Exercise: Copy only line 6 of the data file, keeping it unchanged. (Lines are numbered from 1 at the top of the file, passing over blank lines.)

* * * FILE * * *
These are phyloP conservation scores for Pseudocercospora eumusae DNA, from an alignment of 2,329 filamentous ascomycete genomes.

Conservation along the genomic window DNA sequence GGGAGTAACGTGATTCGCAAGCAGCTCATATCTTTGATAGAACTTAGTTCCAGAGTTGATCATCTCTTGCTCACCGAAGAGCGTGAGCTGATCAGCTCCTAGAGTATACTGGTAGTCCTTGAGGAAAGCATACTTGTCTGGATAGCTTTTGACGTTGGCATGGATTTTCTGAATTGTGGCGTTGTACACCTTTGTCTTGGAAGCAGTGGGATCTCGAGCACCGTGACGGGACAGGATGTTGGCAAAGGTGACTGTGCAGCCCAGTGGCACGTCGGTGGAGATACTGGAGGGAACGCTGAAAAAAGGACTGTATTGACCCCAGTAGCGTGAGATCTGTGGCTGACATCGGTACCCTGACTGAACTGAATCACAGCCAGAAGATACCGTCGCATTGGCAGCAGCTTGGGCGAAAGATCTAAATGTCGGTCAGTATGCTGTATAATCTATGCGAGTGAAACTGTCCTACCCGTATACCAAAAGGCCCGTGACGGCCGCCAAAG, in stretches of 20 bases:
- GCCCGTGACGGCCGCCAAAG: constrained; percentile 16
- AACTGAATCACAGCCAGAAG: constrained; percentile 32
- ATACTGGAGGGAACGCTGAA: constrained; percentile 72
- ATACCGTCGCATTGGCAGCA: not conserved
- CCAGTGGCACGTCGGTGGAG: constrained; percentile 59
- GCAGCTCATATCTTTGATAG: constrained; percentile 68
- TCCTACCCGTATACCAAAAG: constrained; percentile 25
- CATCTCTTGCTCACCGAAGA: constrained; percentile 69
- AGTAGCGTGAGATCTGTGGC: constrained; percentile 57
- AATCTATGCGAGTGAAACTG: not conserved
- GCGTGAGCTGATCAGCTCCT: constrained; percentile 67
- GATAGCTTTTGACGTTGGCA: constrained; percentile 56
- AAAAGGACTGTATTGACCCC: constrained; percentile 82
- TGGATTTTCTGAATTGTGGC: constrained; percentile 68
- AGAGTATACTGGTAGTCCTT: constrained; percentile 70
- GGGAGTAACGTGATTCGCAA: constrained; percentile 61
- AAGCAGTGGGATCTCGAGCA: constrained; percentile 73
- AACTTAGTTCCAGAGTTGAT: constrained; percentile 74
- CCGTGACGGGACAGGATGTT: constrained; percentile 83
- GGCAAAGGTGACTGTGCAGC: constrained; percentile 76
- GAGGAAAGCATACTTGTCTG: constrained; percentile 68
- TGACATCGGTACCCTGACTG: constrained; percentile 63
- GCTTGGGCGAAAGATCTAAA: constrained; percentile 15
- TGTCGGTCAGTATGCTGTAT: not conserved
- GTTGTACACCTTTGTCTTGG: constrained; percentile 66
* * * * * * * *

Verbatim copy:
- ATACCGTCGCATTGGCAGCA: not conserved